1. A metal alloy composition for flame spraying comprising from 2 to 40 percent by weight of a powdered tinbronze alloy and from 98-50 percent by weight of a powdered copper-phosphorus alloy.
2. The metal alloy composition according to claim 1 wherein the tin-bronze alloy is present in an amount of from 2 to percent by weight and the copper-phosphorus alloy is present in an amount of from 90 to 98 percent by weight.
3. The metal alloy composition according to claim 1 wherein the tin-bronze alloy and the copper-phosphorus alloy are present in a particle size below 150 mesh.
4. The metal alloy composition according to claim 3 wherein the tin-bronze alloy and the copper-phosphorus alloy are present in a particle size above 400 mesh.
5. The metal alloy composition according to claim 1 wherein the tin-bronze alloy contains the following constituents'in the indicated percents by weight:
Constituents: Percent by weight Copper 80 to 97 Phosphorus .05 to .75 Tin 2.5 to 20 6. The metal .alloy composition according to claim 1 wherein the copper-phosphorus alloy contains the following constituents in the indicated percents by weight:
Constituents: Percent by weight Phosphorus 3 to 20 Silver 3 to 10 Copper 75 to 98 7. A metal alloy composition for flame spraying comprising from 2 to 40 percent by weight of a tin-bronze alloy having a particle size below 150 mesh and containing the following constituents in the indicated percents by weight: 7
Constituents: Percent by weight Copper 80 to 97 Phosphorus .05 to .75 Tin 2.5 to 20 and from 98 to percent by weight of a copper-phosphorus alloy having a particle size below 150 mesh and containing the following constituents in the indicated percents by weight:
Constituents: Percent by weight Phosphorus 3 to 20 Silver 3 to 10 Copper to 98 8. The metal alloy com-position according to claim 7 wherein the particle size of the tin-bronze and the copperphosphorus alloy is above 400 mesh.
9. The metal alloy composition according to claim 7 wherein the copper-phosphorus alloy contains the following constituents in the following percents by weight:
Constituents: Percent by weight Phosphorus 5 to 7.5 Silver 0 to 6 Copper 87 to 10. The metal alloy composition according to claim 7 wherein the tin-bronze alloy contains the following constituents in the following percents by weight:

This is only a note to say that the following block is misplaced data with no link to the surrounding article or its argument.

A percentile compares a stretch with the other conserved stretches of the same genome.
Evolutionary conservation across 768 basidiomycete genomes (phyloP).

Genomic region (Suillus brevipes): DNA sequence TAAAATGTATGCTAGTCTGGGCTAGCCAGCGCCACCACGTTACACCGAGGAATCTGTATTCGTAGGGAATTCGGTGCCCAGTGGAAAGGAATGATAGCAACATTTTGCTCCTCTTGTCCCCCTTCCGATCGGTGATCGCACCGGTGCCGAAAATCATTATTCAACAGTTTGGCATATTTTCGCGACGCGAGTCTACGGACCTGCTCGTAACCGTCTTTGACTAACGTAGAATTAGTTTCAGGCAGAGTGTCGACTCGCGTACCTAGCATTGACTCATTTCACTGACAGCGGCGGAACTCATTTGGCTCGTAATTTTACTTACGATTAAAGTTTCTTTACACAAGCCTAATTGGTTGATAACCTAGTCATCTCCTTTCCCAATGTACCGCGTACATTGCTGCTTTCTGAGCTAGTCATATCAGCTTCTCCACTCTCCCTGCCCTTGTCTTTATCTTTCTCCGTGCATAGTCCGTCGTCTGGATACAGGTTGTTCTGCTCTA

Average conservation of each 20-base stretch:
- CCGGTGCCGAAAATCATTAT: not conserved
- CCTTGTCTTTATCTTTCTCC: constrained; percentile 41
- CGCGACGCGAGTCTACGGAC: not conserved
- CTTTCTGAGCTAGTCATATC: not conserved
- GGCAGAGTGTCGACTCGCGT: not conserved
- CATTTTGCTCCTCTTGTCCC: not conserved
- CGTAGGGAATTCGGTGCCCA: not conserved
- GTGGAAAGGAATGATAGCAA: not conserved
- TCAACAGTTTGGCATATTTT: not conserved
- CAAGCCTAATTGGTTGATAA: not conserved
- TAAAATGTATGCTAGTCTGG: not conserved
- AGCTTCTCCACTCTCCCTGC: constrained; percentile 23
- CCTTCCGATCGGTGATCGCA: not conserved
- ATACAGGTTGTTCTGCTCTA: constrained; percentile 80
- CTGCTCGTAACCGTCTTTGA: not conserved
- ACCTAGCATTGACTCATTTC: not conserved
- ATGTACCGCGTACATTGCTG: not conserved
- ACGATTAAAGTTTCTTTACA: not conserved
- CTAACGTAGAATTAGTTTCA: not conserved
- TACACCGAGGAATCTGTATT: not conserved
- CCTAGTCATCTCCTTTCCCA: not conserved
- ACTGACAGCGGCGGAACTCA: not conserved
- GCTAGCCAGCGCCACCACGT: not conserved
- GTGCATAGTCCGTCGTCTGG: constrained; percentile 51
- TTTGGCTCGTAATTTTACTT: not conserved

Constituents: Percent by weight Copper 84.5 to 94.9 Phosphorus .10 to .50 Tin 5 to 15 11. The metal alloy composition according to claim 7 wherein the tin-bronze alloy is present in a percent by weight of from 2 to 10 percent and the copper-phosphorus alloy is present in a percent by weight of from 98 to 90 percent by weight.
12. A metal alloy composition for flame spraying comprising 2.5 percent tin-bronze alloy containing 93.7 percent copper, 0.30 percent phosphorus and 6.0 percent tin and 97.5 percent copper-phosphorus alloy containing 6 percent phosphorus, 5 percent silver and 89 percent copper, all percents being on a weight basis, the particle size of the alloy composition being between and 400 mesh.
References Cited UNITED STATES PATENTS 2,961,335 11/1960 Shepard l17--46 XR 2,966,423 12/1960 Shichman 11722 XR ALEXANDER H. BRODMERKEL, Primary Examiner.
MORRIS LIEBMAN, Examiner.
' L. B. HAYES, Assistant Examiner.
UNITED STATES PATENT OFFICE CERTIFICATE OF CORRECTION Patent No 3 ,322 ,547 May 30 1967 Joseph F. Quaas et a1.
It is certified that error appears in the above identified patent and that said Letters Patent are hereby corrected as shown below:
Column 3, line 21, for "98-50" read 98 60 This Certificate supersedes the Certificate of Correction for Patent No 3 ,326 ,952 inadvertently inserted in Letters Patent No. 3,322,547.
Signed and sealed this 8th day of July 1969.
(SEAL) Attest: Edward M. Fletcher, Jr. WILLIAM E. SCHUYLER, J R.
Attesting Officer Commissioner of Patents
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|US2961335 *||Apr 13, 1956||Nov 22, 1960||Metallizing Engineering Co Inc||Method and apparatus for applying heat-fusible coatings on solid objects|
|US2966423 *||Mar 18, 1957||Dec 27, 1960||Us Rubber Corp||Method of producing metal deposits|
|Citing Patent||Filing date||Publication date||Applicant||Title|
|US3428442 *||Sep 22, 1966||Feb 18, 1969||Eutectic Welding Alloys||Coated spray-weld alloy powders|
|US5470373 *||Nov 15, 1993||Nov 28, 1995||The United States Of America As Represented By The Secretary Of The Navy||Oxidation resistant copper|
|US8783544 *||Mar 15, 2013||Jul 22, 2014||Joseph W. Harris||Brazing alloys and methods of brazing|
|DE3909677A1 *||Mar 23, 1989||Sep 27, 1990||Siemens Ag||Spray additive for thermal spraying of solderable layers of electrical components|
|WO2001086018A2 *||May 8, 2001||Nov 15, 2001||Ami Doduco Gmbh||Method for producing workpieces, which serve to conduct electric current and which are coated with a predominantly metallic material|
|WO2001086018A3 *||May 8, 2001||Apr 18, 2002||Ami Doduco Gmbh||Method for producing workpieces, which serve to conduct electric current and which are coated with a predominantly metallic material|
|U.S. Classification||75/255, 420/497, 420/472|
|International Classification||C23C4/06, C22C9/00|
|Cooperative Classification||C23C4/065, C22C9/00|
|European Classification||C22C9/00, C23C4/06B|